In a performance that reinforced the polish and texture of her debut album “Rockferry,” the British singer Duffy slid comfortably into a mold that is serving her well in 2008. Slightly kittenish throughout, brimming with confidence in places and sharply attuned to the melancholy nature of her soul-pop material, Duffy has the opening salvo of her career firmly locked in with a sexy wink and a nod to the adult pop of the ’60s and early ’70s soul. Enjoyable as that it, there’s a big question looming: What’s next?
Her performance at Webster Hall was a short one — a 45-minute main set plus two encores — and it did little to enhance any of the qualities of her album, which is nearing a million sold in the U.S. since its release in March. The album’s biggest number, “Distant Dreamer,” closed the show as it closes the album on a lush, penetrating note of hope that insinuates that she’s an artist with considerable ambition.
Opener “Syrup and Honey” and the four songs that followed, including “Rain on Your Parade,” which veers a bit too deep into Amy Winehouse territory, were delivered with finely tuned sultriness and conviction. She has come a long way from her first Stateside shows when her stage movement was limited to slow, go-go dancer moves from the ’60s that emphasized swaying hips and arms reaching skyward.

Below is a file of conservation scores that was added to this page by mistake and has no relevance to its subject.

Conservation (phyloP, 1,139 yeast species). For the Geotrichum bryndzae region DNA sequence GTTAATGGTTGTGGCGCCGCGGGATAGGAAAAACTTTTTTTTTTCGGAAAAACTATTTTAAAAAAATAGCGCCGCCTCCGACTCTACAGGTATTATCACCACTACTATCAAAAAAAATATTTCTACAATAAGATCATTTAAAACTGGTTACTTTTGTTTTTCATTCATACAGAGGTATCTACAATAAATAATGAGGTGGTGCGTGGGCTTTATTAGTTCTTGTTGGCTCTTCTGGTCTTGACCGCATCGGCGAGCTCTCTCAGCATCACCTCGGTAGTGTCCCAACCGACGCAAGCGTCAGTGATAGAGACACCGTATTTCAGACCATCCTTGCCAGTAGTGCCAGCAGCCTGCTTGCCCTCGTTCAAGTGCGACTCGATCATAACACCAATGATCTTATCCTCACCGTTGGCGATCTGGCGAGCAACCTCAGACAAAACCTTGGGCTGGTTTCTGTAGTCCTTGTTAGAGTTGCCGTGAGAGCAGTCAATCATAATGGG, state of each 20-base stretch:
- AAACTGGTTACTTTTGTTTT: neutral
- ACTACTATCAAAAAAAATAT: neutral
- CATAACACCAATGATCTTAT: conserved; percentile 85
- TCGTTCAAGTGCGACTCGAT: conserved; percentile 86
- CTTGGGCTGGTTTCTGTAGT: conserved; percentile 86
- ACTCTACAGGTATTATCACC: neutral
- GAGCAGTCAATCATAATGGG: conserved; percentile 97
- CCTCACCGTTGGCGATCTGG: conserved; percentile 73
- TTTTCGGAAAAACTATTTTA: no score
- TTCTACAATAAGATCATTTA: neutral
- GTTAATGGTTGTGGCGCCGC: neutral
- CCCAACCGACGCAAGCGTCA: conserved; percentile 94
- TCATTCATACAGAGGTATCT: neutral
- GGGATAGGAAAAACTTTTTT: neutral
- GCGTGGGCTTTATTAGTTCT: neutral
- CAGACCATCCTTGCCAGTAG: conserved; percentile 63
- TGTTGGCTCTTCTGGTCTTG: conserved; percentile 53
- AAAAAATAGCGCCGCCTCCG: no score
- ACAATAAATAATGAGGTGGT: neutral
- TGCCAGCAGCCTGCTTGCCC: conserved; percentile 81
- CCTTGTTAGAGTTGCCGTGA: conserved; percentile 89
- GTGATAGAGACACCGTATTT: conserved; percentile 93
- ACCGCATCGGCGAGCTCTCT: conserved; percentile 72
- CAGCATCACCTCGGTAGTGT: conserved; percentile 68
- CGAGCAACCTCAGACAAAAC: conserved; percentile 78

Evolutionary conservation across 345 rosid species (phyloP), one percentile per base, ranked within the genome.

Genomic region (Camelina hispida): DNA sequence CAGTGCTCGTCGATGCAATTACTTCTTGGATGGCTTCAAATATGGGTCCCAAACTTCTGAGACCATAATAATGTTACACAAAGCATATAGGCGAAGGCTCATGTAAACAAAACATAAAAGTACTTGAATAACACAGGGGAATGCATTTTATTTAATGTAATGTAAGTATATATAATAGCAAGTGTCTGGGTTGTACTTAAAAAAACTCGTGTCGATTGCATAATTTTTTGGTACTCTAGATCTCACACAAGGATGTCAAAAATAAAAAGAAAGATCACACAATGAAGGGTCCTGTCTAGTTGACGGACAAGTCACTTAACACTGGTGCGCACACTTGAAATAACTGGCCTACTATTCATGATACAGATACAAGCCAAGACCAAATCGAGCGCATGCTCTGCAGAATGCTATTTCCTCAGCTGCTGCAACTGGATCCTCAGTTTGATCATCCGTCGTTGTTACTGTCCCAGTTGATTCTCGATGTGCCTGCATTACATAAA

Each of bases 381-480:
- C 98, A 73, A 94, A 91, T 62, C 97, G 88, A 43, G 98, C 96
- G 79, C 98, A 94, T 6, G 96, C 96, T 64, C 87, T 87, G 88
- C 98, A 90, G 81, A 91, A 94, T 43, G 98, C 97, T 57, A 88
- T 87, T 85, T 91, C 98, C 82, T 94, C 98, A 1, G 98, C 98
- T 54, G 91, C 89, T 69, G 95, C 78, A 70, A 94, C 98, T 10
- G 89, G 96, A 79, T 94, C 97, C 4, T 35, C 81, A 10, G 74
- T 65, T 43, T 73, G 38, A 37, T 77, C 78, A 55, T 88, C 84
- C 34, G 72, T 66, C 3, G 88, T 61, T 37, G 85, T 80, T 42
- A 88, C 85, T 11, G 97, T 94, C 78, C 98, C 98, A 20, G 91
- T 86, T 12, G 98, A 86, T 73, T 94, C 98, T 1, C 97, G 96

It comes as a bit of shock, though, when she slips, as she did on “Breaking My Own Heart,” into what appears to be improvised hand waving and nonmetered steps. Everything about her is calculated, from the accents in the music — a bit of Bacharach here, Motown there — to the dance steps and vocal timbre that even the slightest deviation is disconcerting.
In another era, Duffy might not have been taken so seriously. The era she recalls — mostly Philadelphia soul in the pre-disco ’70s, processed through a Phil Spector filter — was one dominated by producers rather than the stars, who were often extensions of a vision. Duffy, and this is an assumption, has taken the model and made it artist-driven, choosing to disrupt tradition by leaving her piercing voice naked and open without the support of a bank of backing vocalists.